Content warning: white supremacy
At an emergency meeting last night, the Student Representative Assembly voted unanimously to de-ratify the Dominion society due to concerns that the club had neglected to disclose its affiliation with an external organization with alleged ties to xenophobic individuals.
The Dominion society was ratified alongside 337 other clubs at the July 24 SRA meeting. Prior to ratification, concerns were raised about the club’s affiliations, but SRA members stated that they had no way to verify these claims.
Two days after the club was ratified, an anonymous Twitter thread published photographs of the Dominion society leader attending events hosted by the MacDonald cultural and historical society, an external organization with no stated ties to McMaster. The thread also showed pictures of other people attending the group’s events, and posted screenshots of explicitly xenophobic comments that these individuals had allegedly made in private Facebook groups.
The Dominion society, formerly called the MacDonald society, states that its aim is to celebrate Canadian culture and history. The leader of the Dominion society denies that the club has any connection to white supremacist individuals or organizations.
The release of information sparked considerable community backlash. The day after the Twitter thread was posted, McMaster students union president Josh Marando issued a statement urging SRA members to de-ratify the club in light of the new information.
During the emergency meeting last night, Marando reiterated that he had recommended de-ratification because the Dominion society did not disclose its alleged ties to the MacDonald cultural and historical society, and because people tied to that organization had allegedly expressed white supremacist beliefs.
Despite a delayed start while waiting to meet quorum, the meeting lasted only 15 minutes. All SRA members who spoke during the meeting agreed that the club should not be allowed to exist on campus.
For SRA (arts & science) representative Catherine Hu, this incident highlights the need to reform the ratification process so that the same thing does not happen again.
“If we have adjustment to our policy of how we go about ratifying clubs, it would solidify why we should or should not ratify certain clubs,” said Hu.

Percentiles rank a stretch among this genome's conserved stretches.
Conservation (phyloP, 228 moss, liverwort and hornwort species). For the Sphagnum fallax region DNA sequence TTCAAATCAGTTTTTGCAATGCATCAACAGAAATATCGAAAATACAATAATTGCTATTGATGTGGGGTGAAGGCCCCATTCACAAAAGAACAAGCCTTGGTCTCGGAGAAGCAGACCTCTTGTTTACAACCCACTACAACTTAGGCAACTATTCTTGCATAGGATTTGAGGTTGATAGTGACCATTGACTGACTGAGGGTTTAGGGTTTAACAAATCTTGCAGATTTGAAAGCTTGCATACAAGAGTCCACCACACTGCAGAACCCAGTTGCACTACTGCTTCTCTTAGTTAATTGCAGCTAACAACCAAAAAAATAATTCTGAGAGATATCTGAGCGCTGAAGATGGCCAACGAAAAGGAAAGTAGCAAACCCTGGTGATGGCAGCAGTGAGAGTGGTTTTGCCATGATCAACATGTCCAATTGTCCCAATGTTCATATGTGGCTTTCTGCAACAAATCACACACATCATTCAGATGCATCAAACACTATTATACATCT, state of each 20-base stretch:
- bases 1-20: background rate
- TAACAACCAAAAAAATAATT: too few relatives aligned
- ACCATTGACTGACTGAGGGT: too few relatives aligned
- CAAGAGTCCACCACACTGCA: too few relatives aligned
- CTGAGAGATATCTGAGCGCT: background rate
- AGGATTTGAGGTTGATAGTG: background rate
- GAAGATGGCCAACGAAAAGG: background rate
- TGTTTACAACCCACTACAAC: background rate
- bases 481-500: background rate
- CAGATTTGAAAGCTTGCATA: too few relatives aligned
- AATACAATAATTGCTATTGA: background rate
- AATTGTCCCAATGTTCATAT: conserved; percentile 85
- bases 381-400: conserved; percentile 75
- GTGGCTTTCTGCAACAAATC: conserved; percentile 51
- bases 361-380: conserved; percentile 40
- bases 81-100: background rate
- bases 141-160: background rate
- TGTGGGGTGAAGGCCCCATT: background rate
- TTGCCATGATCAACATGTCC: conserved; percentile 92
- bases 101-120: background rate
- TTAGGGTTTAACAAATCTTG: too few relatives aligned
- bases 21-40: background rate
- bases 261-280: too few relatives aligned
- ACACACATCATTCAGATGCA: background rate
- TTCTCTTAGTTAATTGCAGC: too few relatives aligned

SRA (social science) member Vania Pagniello stated that the SRA needs to take concerns of white supremacy more seriously. Pagniello noted that, while not explicit, there were warning signs in the Dominion society’s application that warranted closer investigation. In previous meetings, concerns were raised about the club’s plans to run events celebrating Canadian colonial history, given Canada’s history of colonization and state violence.
“In the future we need to be a lot more thoughtful and stringent about the people that we’re giving resources to,” stated Pagniello.
The vote to de-ratify the Dominion society was unanimous.
“We made a mistake, but we’re going to fix it,” said SRA (science) representative Armand Acri.
Photo C/O Kyle West
By: William Li
Content Warning: White supremacy
On July 21, the Student Representative Assembly briefly discussed concerns about clubs engaging in foreign surveillance and white supremacy — but in a shocking move, put these concerns aside and simply ratified all proposed clubs anyway, triggering an intervention just three days later by McMaster Students' Union President Josh Marando.
Although Marando’s quick response to concerns of white supremacy and threats to marginalized students is a good start, this incident remains problematic: Why did the SRA ratify the Dominion society in the first place, even though these exact concerns were brought up in the SRA meeting prior to the ratification vote?
Currently, the clubs administrator processes club applications and provides a list of clubs to the SRA, which usually votes to approve all at once. However, the clubs administrator is an unelected person, and they are historically either unwilling or unable to act when clubs promote or endorse actions that put students at risk.